How to Qualify a Dog as a Service Animal

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A service dog is of immense help to disabled persons.
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The requirements to qualify a dog as a service animal vary depending on the jurisdiction and type of service the dog performs. For example, the Americans With Disabilities Act does not consider emotional support animals or other pets aimed at providing psychological therapy to be service animals. The best way to find out if your dog needs a service dog qualification starts with deciding what type of service you want the animal to provide and then looking at the requirements.


Service dogs vs. emotional support pets

A service dog provides a specific, hands-on type of action that helps people with physical tasks, whereas an emotional support, comfort, or therapy animal often simply needs to be present to help a person cope with a psychological situation.


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Emotional support pets can be trained to provide some service help, but based on the fact that these animals can include emotional support snakes, hamsters, pigs, and birds, their main goal is to provide psychological assistance. An example of the type of physical help a service dog provides would include a dog who helps blind people go for walks, cross the street, and avoid obstacles.


The Americans With Disabilities Act

The ADA defines a service dog as one who provides a service specific to the disabled person's condition. For instance, service dogs may alert a diabetic owner to low blood sugar levels, protect epileptics during seizures, and remind patients suffering from depression to take their medicine. Dogs who help unsighted people, for example, learn how to recognize when a crossing signal at an intersection means walk or stop.


Look for a training program

While you can try to train a dog to become a service animal on your own, having help from experts might be most effective. This type of training can take months to complete. These programs help dogs learn basic obedience commands and behaviors. Dogs also learn how to socialize with other animals and humans and how to perform specific work-related tasks, such as managing stairs, crossing streets, and using public transportation.


In addition to training your dog, you'll learn how to properly interact with and handle a service dog. This training makes these dogs more passive in terms of less barking at other animals, people, or vehicles; less begging for food; lower excitement levels when meeting people and other animals; and no sniffing of people and objects. If your dog constantly needs to be restrained and barks and lunges at people and other animals, this behavior will have to be trained out of her.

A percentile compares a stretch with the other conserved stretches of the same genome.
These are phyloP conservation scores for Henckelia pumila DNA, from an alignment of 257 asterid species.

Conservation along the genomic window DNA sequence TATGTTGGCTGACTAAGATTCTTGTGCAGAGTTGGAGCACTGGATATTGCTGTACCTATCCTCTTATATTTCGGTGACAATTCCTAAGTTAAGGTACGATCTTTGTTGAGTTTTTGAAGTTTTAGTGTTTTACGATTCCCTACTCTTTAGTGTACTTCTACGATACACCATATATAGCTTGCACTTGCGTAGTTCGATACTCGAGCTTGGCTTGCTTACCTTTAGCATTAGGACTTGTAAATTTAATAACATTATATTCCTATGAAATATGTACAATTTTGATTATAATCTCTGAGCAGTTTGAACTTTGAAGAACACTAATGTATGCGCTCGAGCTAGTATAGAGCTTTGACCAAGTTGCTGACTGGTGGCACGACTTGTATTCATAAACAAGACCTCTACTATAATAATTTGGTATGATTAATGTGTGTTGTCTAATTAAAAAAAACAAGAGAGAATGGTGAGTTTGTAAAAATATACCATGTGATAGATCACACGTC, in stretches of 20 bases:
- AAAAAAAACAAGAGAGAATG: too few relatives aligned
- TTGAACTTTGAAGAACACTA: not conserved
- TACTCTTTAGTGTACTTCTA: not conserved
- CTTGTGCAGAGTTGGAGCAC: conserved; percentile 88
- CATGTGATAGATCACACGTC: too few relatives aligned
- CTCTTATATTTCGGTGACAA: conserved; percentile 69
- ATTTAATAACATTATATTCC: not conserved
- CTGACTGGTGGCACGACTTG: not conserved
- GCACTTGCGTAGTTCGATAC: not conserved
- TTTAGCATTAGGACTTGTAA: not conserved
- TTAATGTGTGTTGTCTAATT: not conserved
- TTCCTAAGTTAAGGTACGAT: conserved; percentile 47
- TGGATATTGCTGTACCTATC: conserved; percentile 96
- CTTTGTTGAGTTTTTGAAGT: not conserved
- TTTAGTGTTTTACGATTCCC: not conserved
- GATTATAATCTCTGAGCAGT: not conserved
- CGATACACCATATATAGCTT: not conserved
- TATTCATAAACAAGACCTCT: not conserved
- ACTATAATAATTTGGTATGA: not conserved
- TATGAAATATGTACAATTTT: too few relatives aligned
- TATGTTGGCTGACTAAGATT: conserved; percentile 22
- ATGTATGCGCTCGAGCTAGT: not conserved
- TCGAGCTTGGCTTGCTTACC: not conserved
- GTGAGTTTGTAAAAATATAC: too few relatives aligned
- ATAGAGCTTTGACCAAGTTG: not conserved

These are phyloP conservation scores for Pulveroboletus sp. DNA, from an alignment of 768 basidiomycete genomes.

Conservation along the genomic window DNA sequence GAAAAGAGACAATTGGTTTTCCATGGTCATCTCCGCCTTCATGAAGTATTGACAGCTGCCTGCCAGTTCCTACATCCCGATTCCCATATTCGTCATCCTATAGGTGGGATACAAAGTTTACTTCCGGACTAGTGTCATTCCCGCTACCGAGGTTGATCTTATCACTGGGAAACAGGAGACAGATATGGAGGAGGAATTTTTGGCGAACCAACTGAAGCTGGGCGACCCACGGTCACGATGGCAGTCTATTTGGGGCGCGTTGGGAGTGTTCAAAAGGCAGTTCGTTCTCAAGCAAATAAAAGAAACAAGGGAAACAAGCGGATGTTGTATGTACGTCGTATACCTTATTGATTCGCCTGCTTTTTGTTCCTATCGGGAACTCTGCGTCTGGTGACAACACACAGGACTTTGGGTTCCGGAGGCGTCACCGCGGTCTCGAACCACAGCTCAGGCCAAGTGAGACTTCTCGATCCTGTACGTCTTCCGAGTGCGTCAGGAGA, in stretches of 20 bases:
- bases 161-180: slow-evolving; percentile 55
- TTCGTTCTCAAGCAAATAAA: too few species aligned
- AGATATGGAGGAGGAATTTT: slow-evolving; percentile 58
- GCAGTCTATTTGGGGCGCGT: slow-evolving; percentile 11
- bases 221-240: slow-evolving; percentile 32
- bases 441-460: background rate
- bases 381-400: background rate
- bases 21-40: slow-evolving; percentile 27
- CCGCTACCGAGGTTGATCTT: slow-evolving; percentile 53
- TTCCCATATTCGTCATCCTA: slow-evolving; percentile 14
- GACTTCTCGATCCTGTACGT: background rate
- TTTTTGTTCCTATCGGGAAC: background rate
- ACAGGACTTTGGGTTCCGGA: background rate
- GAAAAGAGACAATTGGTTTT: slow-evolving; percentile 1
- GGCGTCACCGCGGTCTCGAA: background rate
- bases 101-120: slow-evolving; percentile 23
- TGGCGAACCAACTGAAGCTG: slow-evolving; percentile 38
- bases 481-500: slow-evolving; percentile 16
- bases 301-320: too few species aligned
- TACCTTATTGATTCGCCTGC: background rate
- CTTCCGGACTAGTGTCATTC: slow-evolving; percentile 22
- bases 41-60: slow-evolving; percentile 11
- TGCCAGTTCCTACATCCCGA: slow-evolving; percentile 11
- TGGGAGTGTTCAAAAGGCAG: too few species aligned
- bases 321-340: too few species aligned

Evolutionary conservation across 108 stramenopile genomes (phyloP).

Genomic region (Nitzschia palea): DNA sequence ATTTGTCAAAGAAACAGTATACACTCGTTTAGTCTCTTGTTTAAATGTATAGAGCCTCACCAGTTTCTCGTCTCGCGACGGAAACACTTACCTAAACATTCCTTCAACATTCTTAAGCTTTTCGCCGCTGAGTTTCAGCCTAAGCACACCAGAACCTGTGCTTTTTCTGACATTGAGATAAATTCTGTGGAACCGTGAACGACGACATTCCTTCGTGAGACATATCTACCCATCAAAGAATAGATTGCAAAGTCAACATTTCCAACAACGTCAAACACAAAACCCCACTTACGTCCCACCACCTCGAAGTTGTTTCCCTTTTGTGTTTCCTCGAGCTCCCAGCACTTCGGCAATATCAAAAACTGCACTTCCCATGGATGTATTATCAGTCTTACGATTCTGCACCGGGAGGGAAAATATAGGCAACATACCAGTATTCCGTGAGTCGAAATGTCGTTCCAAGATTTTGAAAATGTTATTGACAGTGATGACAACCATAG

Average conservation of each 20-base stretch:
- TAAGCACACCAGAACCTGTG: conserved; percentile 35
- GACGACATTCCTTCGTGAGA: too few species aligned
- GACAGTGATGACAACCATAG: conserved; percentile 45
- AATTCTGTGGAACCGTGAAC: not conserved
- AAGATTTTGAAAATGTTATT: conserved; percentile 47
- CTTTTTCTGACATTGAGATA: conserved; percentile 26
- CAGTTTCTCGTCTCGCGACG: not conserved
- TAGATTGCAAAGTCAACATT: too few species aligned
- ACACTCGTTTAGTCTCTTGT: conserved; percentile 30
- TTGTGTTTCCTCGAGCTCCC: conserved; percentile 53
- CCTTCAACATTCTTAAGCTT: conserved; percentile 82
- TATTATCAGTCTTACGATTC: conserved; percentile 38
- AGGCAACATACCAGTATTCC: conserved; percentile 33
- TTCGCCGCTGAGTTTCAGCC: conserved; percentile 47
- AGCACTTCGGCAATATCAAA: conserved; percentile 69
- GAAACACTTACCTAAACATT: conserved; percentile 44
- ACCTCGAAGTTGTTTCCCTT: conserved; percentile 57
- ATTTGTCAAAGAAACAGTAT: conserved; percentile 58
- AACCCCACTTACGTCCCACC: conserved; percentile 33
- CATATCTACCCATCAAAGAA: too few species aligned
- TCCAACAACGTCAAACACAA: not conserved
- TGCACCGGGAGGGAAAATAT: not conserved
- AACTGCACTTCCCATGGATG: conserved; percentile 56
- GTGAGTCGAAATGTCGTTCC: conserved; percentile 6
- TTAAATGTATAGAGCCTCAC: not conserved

Train the dog yourself

If you are training your dog for your personal use as a service dog, find credible websites, including those with instructional videos, to help train your dog as a service dog. Use keywords that are specific to your purpose, such as:



  • Wheelchair
  • Disabled
  • Blind/unsighted
  • Epileptic
  • Diabetic
  • Elderly
  • Deaf/hearing impaired
  • Wounded veteran

Couple these words and phrases with "service dog training" and "dog training" to get better results. You will find instruction on how to train a dog to sit while you walk up to 6 feet away; help you enter and leave buildings; heel, sit, and lie down on command; and tug a leash or nudge you as a warning sign.


If you have not yet adopted a dog to be your future service animal, talk to a dog trainer, behaviorist, vet, or breeder to discuss your situation. Some dogs have long breeding histories as retrievers, guard dogs, herders, carriage dogs, or hunting dogs. Make sure you choose a pet who will have the temperament and physical abilities to do the job(s) you will need him to handle.

In addition to at-home training, you'll need to do some training in public in the situations in which you'll need the dog to perform. For example, if you're going to need your service dog to help you use public transportation, practice during off-peak hours and let drivers and conductors know that you are practicing with a trainee dog. Buy a service dog vest to identify the pet as a service animal. Many people know not to pet or play with service dogs.

Have your dog certified

From time to time, you might be asked for proof that your dog is a qualified service animal, and you'll want to have some type of legitimate ID you can present. In most cases, you can't be denied access to public areas if you have a trained service dog even if you don't have any papers.

Many for-profit groups offer to "certify" that your dog is trained as a service animal and provide you with a certificate to print. Ask your vet, groomer, professional pet sitter, trainer, breeder, or behaviorist for a recommendation to make sure you get a legitimate certificate from a licensed/qualified trainer. You may choose to register your dog with the National Service Animal Registry, but it's not required by law.

Check your state's laws regarding service animals to learn what you need to do to make sure your dog is allowed to assist you in public per your state's laws. For example, the State of Georgia ADA website provides a list of qualified training organizations for Georgia residents.



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